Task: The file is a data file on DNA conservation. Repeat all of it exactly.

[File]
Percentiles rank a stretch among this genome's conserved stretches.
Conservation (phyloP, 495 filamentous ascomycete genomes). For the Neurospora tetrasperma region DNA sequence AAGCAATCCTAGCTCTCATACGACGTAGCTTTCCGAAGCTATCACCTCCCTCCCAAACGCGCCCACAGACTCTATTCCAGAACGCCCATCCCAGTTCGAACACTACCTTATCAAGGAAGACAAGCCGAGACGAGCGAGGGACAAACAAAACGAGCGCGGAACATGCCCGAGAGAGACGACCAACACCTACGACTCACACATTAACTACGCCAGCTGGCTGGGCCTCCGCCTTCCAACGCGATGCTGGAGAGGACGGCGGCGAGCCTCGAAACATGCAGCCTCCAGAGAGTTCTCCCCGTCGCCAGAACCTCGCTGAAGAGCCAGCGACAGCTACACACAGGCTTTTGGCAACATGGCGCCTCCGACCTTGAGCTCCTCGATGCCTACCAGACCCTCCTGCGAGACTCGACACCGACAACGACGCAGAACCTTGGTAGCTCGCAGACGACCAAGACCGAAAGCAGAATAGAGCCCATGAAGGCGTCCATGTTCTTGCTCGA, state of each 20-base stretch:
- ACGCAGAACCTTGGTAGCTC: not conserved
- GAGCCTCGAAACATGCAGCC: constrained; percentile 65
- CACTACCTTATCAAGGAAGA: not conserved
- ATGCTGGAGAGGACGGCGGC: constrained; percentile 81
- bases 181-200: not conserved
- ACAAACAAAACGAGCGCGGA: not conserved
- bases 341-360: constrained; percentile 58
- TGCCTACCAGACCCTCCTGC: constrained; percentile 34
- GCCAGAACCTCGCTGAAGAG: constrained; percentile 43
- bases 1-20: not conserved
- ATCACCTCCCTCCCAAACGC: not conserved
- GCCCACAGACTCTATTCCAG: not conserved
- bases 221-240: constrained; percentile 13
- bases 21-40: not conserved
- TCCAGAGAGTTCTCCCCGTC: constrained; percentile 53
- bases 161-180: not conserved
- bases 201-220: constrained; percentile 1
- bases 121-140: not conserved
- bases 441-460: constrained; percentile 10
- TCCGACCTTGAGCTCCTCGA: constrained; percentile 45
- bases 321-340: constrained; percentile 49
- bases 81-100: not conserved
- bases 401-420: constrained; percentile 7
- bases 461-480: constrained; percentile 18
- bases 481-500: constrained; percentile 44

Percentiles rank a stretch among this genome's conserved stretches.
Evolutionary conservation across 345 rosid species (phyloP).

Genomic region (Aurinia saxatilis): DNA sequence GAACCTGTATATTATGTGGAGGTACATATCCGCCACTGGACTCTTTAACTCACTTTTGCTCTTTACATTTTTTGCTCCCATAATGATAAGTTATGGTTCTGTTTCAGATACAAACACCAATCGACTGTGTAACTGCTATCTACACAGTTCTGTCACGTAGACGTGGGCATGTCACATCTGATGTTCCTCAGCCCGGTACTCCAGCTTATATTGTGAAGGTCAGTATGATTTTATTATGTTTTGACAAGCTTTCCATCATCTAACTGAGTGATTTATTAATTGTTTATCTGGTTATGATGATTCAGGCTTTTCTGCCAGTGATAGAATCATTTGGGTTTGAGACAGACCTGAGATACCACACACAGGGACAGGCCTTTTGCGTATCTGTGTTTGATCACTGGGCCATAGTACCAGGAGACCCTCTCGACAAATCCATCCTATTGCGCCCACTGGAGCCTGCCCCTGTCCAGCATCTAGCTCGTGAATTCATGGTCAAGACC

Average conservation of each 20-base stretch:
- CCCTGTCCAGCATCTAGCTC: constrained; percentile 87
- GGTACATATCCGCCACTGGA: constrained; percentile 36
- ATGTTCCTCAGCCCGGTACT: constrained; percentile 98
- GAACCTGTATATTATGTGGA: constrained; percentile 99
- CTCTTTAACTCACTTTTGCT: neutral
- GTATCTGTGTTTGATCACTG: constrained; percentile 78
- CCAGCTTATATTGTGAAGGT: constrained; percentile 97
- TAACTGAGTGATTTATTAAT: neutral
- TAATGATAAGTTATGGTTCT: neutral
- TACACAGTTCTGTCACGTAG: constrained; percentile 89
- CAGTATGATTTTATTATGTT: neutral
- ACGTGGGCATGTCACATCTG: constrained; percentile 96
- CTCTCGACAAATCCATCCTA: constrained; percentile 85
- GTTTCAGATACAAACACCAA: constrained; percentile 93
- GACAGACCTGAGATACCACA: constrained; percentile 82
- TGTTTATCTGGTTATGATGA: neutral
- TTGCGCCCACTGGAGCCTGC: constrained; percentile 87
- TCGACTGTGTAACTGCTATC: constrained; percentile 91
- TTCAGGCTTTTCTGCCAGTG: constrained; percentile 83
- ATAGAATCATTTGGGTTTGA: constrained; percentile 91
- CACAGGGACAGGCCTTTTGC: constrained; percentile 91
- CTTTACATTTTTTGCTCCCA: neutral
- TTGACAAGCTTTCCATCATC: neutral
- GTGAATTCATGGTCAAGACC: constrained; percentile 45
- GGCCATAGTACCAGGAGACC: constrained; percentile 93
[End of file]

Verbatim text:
Percentiles rank a stretch among this genome's conserved stretches.
Conservation (phyloP, 495 filamentous ascomycete genomes). For the Neurospora tetrasperma region DNA sequence AAGCAATCCTAGCTCTCATACGACGTAGCTTTCCGAAGCTATCACCTCCCTCCCAAACGCGCCCACAGACTCTATTCCAGAACGCCCATCCCAGTTCGAACACTACCTTATCAAGGAAGACAAGCCGAGACGAGCGAGGGACAAACAAAACGAGCGCGGAACATGCCCGAGAGAGACGACCAACACCTACGACTCACACATTAACTACGCCAGCTGGCTGGGCCTCCGCCTTCCAACGCGATGCTGGAGAGGACGGCGGCGAGCCTCGAAACATGCAGCCTCCAGAGAGTTCTCCCCGTCGCCAGAACCTCGCTGAAGAGCCAGCGACAGCTACACACAGGCTTTTGGCAACATGGCGCCTCCGACCTTGAGCTCCTCGATGCCTACCAGACCCTCCTGCGAGACTCGACACCGACAACGACGCAGAACCTTGGTAGCTCGCAGACGACCAAGACCGAAAGCAGAATAGAGCCCATGAAGGCGTCCATGTTCTTGCTCGA, state of each 20-base stretch:
- ACGCAGAACCTTGGTAGCTC: not conserved
- GAGCCTCGAAACATGCAGCC: constrained; percentile 65
- CACTACCTTATCAAGGAAGA: not conserved
- ATGCTGGAGAGGACGGCGGC: constrained; percentile 81
- bases 181-200: not conserved
- ACAAACAAAACGAGCGCGGA: not conserved
- bases 341-360: constrained; percentile 58
- TGCCTACCAGACCCTCCTGC: constrained; percentile 34
- GCCAGAACCTCGCTGAAGAG: constrained; percentile 43
- bases 1-20: not conserved
- ATCACCTCCCTCCCAAACGC: not conserved
- GCCCACAGACTCTATTCCAG: not conserved
- bases 221-240: constrained; percentile 13
- bases 21-40: not conserved
- TCCAGAGAGTTCTCCCCGTC: constrained; percentile 53
- bases 161-180: not conserved
- bases 201-220: constrained; percentile 1
- bases 121-140: not conserved
- bases 441-460: constrained; percentile 10
- TCCGACCTTGAGCTCCTCGA: constrained; percentile 45
- bases 321-340: constrained; percentile 49
- bases 81-100: not conserved
- bases 401-420: constrained; percentile 7
- bases 461-480: constrained; percentile 18
- bases 481-500: constrained; percentile 44

Percentiles rank a stretch among this genome's conserved stretches.
Evolutionary conservation across 345 rosid species (phyloP).

Genomic region (Aurinia saxatilis): DNA sequence GAACCTGTATATTATGTGGAGGTACATATCCGCCACTGGACTCTTTAACTCACTTTTGCTCTTTACATTTTTTGCTCCCATAATGATAAGTTATGGTTCTGTTTCAGATACAAACACCAATCGACTGTGTAACTGCTATCTACACAGTTCTGTCACGTAGACGTGGGCATGTCACATCTGATGTTCCTCAGCCCGGTACTCCAGCTTATATTGTGAAGGTCAGTATGATTTTATTATGTTTTGACAAGCTTTCCATCATCTAACTGAGTGATTTATTAATTGTTTATCTGGTTATGATGATTCAGGCTTTTCTGCCAGTGATAGAATCATTTGGGTTTGAGACAGACCTGAGATACCACACACAGGGACAGGCCTTTTGCGTATCTGTGTTTGATCACTGGGCCATAGTACCAGGAGACCCTCTCGACAAATCCATCCTATTGCGCCCACTGGAGCCTGCCCCTGTCCAGCATCTAGCTCGTGAATTCATGGTCAAGACC

Average conservation of each 20-base stretch:
- CCCTGTCCAGCATCTAGCTC: constrained; percentile 87
- GGTACATATCCGCCACTGGA: constrained; percentile 36
- ATGTTCCTCAGCCCGGTACT: constrained; percentile 98
- GAACCTGTATATTATGTGGA: constrained; percentile 99
- CTCTTTAACTCACTTTTGCT: neutral
- GTATCTGTGTTTGATCACTG: constrained; percentile 78
- CCAGCTTATATTGTGAAGGT: constrained; percentile 97
- TAACTGAGTGATTTATTAAT: neutral
- TAATGATAAGTTATGGTTCT: neutral
- TACACAGTTCTGTCACGTAG: constrained; percentile 89
- CAGTATGATTTTATTATGTT: neutral
- ACGTGGGCATGTCACATCTG: constrained; percentile 96
- CTCTCGACAAATCCATCCTA: constrained; percentile 85
- GTTTCAGATACAAACACCAA: constrained; percentile 93
- GACAGACCTGAGATACCACA: constrained; percentile 82
- TGTTTATCTGGTTATGATGA: neutral
- TTGCGCCCACTGGAGCCTGC: constrained; percentile 87
- TCGACTGTGTAACTGCTATC: constrained; percentile 91
- TTCAGGCTTTTCTGCCAGTG: constrained; percentile 83
- ATAGAATCATTTGGGTTTGA: constrained; percentile 91
- CACAGGGACAGGCCTTTTGC: constrained; percentile 91
- CTTTACATTTTTTGCTCCCA: neutral
- TTGACAAGCTTTCCATCATC: neutral
- GTGAATTCATGGTCAAGACC: constrained; percentile 45
- GGCCATAGTACCAGGAGACC: constrained; percentile 93